Too hot now? This is one of the coolest summers we’ll ever have

Hottest ever, wettest ever, highest ever. And it's only just beginning.

Temperature tourism: People pose for photos at the Furnace Creek Visitors Center, Sunday, July 11th in Death Valley – and the temperature continued to rise. Photograph: Roger Kisby/The New York Times

Temperature tourism: People pose for photos at the Furnace Creek Visitors Center, Sunday, July 11th in Death Valley – and the temperature continued to rise. Photograph: Roger Kisby/The New York Times

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While we were busy worrying about digital passports and whether unvaccinated children should be in restaurants, ominous things were happening in other parts of the world.

A “flood of death” swept across Germany, Belgium and the Netherlands, destroying homes and towns and leaving at least 100 people dead, and many hundreds more homeless or unaccounted for. In California’s Death Valley, the temperature was the second hottest ever recorded on Earth. So-called heat tourists posed in front of the thermometer displaying 135 degrees Fahrenheit (56 degrees Celsius) with plastic bottles of ice on their heads and bragged that they could roast beef without an oven.

What we knew as normal has evaporated in the deadly heat of one record-breaking summer after another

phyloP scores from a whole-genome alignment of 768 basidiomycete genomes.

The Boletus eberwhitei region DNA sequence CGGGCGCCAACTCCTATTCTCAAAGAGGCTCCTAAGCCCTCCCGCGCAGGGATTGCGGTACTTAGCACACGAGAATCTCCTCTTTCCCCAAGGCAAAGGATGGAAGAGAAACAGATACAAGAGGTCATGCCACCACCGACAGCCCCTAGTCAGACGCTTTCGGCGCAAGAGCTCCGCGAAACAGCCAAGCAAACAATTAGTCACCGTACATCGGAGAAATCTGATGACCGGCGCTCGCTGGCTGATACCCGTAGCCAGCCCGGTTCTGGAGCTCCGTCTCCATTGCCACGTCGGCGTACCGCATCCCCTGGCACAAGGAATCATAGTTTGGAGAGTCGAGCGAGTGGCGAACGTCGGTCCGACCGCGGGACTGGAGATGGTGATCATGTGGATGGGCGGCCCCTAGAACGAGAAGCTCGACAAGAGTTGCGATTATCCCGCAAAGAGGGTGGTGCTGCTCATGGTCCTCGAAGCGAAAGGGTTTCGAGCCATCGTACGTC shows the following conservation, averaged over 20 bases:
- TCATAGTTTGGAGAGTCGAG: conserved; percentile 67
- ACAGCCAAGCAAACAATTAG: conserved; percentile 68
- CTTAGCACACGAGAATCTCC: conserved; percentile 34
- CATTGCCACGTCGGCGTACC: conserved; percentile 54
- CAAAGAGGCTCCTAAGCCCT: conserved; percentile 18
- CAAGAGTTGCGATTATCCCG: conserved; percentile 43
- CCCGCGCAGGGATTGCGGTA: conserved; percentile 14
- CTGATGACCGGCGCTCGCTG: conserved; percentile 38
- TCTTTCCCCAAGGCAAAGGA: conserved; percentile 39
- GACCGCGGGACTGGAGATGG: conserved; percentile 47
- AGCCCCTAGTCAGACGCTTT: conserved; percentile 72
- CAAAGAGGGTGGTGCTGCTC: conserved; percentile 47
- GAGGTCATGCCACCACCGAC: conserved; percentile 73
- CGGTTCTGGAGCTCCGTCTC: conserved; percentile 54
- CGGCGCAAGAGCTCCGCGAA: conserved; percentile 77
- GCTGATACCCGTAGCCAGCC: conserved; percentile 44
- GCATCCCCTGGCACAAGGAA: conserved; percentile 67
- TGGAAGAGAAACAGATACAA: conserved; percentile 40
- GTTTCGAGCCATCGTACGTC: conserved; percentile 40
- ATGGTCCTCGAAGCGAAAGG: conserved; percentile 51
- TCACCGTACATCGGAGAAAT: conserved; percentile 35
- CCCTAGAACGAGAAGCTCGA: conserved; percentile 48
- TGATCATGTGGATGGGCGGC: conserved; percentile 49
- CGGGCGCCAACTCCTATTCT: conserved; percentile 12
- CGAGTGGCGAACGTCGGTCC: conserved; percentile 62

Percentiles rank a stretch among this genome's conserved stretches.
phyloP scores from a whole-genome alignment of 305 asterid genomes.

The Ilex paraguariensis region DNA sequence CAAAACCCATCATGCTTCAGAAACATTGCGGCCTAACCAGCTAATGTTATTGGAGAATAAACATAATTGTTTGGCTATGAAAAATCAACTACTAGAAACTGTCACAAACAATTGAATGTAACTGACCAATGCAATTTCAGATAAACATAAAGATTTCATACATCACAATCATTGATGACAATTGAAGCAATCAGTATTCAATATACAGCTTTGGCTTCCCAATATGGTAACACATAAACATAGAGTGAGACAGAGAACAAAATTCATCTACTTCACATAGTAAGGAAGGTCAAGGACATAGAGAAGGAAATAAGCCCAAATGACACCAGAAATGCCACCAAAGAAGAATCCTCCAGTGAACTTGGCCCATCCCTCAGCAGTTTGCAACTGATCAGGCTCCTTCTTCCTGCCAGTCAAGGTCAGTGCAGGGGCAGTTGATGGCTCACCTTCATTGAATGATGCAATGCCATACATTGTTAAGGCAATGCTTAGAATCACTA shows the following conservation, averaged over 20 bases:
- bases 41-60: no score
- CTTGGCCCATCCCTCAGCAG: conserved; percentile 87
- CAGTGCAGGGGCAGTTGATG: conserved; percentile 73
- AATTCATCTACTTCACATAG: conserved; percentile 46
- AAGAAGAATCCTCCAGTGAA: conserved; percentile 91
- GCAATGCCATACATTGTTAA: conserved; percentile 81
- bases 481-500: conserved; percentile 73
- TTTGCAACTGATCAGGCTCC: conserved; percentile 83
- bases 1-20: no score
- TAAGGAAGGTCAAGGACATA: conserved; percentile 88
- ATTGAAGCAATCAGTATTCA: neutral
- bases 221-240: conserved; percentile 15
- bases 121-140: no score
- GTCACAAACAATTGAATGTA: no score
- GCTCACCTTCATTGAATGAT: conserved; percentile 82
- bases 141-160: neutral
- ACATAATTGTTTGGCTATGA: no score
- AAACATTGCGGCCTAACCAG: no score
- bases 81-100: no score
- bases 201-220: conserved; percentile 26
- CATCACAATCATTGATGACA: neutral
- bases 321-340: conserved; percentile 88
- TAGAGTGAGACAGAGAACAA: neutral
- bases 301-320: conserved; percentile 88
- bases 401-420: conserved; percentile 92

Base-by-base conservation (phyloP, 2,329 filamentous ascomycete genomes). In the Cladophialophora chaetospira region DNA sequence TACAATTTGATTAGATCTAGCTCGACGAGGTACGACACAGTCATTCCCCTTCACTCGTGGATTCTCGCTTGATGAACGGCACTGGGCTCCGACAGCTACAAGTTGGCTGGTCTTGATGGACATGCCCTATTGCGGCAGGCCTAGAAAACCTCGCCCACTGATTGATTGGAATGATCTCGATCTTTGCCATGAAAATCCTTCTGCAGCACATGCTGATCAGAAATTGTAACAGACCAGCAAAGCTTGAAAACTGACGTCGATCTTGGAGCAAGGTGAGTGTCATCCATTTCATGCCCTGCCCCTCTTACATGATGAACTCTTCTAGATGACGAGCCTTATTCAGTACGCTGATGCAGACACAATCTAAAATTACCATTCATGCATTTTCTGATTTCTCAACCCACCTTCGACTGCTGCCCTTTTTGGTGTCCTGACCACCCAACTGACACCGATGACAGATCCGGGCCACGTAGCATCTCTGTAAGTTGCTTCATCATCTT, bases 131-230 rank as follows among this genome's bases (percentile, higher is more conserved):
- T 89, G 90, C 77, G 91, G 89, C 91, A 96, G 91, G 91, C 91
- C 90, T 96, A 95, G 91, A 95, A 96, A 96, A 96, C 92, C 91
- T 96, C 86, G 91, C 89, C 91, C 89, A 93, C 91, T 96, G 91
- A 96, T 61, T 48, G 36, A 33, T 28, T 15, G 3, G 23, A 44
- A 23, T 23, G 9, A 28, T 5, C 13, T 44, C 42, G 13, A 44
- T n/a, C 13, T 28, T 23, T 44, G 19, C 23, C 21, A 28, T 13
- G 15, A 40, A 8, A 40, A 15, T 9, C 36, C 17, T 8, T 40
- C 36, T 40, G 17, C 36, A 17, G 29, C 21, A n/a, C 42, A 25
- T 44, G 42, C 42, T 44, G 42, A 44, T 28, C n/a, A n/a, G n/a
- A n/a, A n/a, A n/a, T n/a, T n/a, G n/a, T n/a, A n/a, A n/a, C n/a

This was no cutesy Instagram moment, but anyone who has been paying attention to climate warnings would not have called it unexpected. All of it is unfolding as we have been told to expect. The western United States is experiencing its third heat wave in three weeks; 67 weather stations, from Washington State to New Mexico, have recorded their hottest temperatures ever this summer. Late last month, cherries cooked on trees in the tiny village of Lytton in British Columbia as temperatures reached 49.6 degrees – 4.6 degrees higher than the previous record. And then the wildfires came and incinerated the town.

Hottest ever, wettest ever, highest ever. I don’t blame you if you turn away now. It’s too much to think about; far easier to quibble about whether individual weather events can be linked to climate change or hold forth on how annoying you find Greta Thunberg. It would be different if you had the money and the power to do something.

Of course, if you had the money and the power to do something, there’s a chance you’d just make like Jeff Bezos or Richard Branson and launch a testosterone-fuelled jaunt into space. Branson’s 160km jolly came at a cost of 12kg of CO2 per passenger per km; for comparison, a business class seat on a transatlantic flight is about 0.2kg per km. Bezos is planning his own cosmic skite next week. Elon Musk explained to the begrudgers who wondered on Twitter how this was supposed to benefit anyone else that “those who attack space maybe don’t realise space represents hope”. Billionaires playing astronaut or billionaires paying taxes? I know which one looks more like hope to me.

There was a brief flurry of optimism at the start of the pandemic that the great pause might provide some breathing space for the planet. In reality, it just allowed us the luxury of worrying about something else. Here’s another thing you won’t want to think about on this glorious sunny weekend. Too hot now? This is one of the coolest summers we’ll ever have again.